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Showing posts from June, 2012

Getting Older

Last night, we helped with the 20th annual UC Davis Horse Auction.  Samia and I have been at 19 of the 20 - we missed the auction two years ago when my folks took us all to Hawaii.  I'm having a hard time comprehending the fact that I'm old enough to have done anything in my adult life (after college, that is) twenty times!  I was 25 years old the first year that I served as the auctioneer for the sale.  I was working for the California Cattlemen's Association; Sami was recently out of vet school.  I still had hair! Dan Sehnert, who has worked in the Animal Science Department at UC Davis since I was in college, is the only person who has been to more of the auctions than we have.

Looking around last night, I found myself measuring my participation in the event against the changes in the facilities and people associated with the horse program at UCD.  The first year of the auction, the redwood trees on the west side of the arena where we've held the auction were less th…

Turning Another Corner

Last weekend, we started the process of weaning the lambs from their mothers.  The oldest lambs are now about 100 days old - and weighing 70 pounds or more.  By separating them from the ewes, we can put the lambs on our highest quality irrigated pasture.  The ewes can spend 45-60 days on rougher feed - yellow starthistle and other invasive weeds, for example.  When we wean the lambs, we give them a permanent (hopefully) ear tag, vaccinate them for the most common diseases in our area, and deworm them.

The sheep year begins with breeding season.  About 45 days prior to turning the rams in with the ewes (mid August), we'll evaluate the ewes for health and body condition.  Those that are a bit thin will be separated out and fed higher quality feed (irrigated pasture or supplemental hay).  On September 1, we'll put all the ewes on higher quality feed and turn in our "teaser" rams - vasectomized rams that help synchronize the estrous cycles of the ewes.  On October 1, we…


Since early March, I've been managing a number of targeted grazing projects for Prescriptive Livestock Services - a company from eastern Oregon.  These contracts have all been in the Lincoln and Auburn area, and we've used a combination of sheep and goats - at one point this spring, we had nearly 2,000 sheep and more than 2,200 goats within the Lincoln city limits!  While I've been overseeing the projects, much of the day-to-day work has been handled by a handful of herders from Peru.  These men come here under a special visa program that allows specialized workers to enter the U.S. legally.  I've worked most closely with three herders - Didi, Yan and Jhonny (especially Didi) - and I've been incredibly impressed with their dedication to their work, their knowledge of livestock and their ability to work hard.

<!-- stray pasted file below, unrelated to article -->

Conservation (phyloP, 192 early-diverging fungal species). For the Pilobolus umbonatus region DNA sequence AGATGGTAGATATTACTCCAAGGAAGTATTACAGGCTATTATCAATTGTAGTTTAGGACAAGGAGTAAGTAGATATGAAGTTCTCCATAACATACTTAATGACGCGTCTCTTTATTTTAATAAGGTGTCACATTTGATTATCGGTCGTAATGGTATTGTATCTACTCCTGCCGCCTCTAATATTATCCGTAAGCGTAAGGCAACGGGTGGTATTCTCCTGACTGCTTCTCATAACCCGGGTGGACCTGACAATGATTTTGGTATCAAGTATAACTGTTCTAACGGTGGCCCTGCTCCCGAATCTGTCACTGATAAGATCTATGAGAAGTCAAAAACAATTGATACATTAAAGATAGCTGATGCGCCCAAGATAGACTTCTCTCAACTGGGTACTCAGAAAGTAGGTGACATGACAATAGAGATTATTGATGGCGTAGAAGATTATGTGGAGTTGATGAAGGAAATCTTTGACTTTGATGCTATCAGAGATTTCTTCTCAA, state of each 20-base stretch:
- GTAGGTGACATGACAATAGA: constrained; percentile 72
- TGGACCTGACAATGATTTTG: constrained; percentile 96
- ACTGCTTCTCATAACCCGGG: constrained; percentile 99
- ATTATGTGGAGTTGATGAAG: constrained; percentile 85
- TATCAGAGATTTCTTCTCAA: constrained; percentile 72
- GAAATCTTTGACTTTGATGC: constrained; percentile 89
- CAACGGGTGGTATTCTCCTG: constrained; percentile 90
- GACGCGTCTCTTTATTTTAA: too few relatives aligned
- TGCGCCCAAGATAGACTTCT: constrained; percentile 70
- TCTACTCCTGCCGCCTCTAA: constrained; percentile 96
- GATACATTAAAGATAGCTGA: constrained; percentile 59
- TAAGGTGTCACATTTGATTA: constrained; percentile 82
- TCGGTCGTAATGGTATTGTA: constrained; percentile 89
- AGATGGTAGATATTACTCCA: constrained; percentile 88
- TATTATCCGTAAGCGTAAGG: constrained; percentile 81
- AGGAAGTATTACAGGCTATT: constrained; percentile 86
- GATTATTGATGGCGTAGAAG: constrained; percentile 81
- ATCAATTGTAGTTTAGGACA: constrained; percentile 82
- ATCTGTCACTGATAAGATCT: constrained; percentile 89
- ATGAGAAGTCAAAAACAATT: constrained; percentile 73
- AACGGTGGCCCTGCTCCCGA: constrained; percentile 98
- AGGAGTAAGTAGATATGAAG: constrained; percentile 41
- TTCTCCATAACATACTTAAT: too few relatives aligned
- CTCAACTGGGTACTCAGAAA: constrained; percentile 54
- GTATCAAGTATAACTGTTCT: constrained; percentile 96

Working with Spanish-speaking colleagues has made me think about the complexity of communication.  First, I'm constantly amazed by the capacity of the huma…

More Baseball - the Cow Palace

Perhaps it's the success of the Giants over the last week, but I seem to be on a baseball kick!  In response to my last post, a family friend and fellow auctioneer Steve Scofield (a Red Sox fan who lives in New Hampshire) wrote this:

"We could probably write a book called 'Everything You Ever Wanted to Know You Learned Playing Baseball.' As meaningless as the game is, playing with the other kids only taught us negotiation, teamwork, friendship, sharing, winning, losing, you're not perfect, you make mistakes, so does everyone else, you are responsible for your decisions. If only we knew enough to go for beers afterwards."

I've been thinking about my own baseball "career" lately.  I played "organized" baseball from the age of 6 through my sophomore year in high school.  I decided not to play varsity ball because the varsity coach at Sonora High School while I was there let the seniors vote as to which juniors to keep on the team.  E…

Baseball Gloves

This will not seem like a farming-related post, but please bear with me.  My friend Dave Pratt, who teaches Ranching for Profit schools throughout North America puts it best - everyone should care deeply about something that's absolutely meaningless in the larger scheme of things.  For me (and for Dave), baseball is one of those things.  Baseball gloves, however, do perhaps have a deeper meaning!

I listened to parts of the San Francisco Giants game this afternoon.  The team held it's "Junior Giants Glove Drive" today - it was an effort to raise money and take donated gloves for disadvantaged kids in the Bay Area.  Former Giants infielder, current broadcaster and Glove Drive chairman Duane Kuiper talked about how a baseball glove is something you keep for a long time.  Gloves have stories that go with them!  The Giants collected $27,500 and more than 500 donated ball gloves today!

Hearing about the Glove Drive on the radio, I reflected on my own experience playing bas…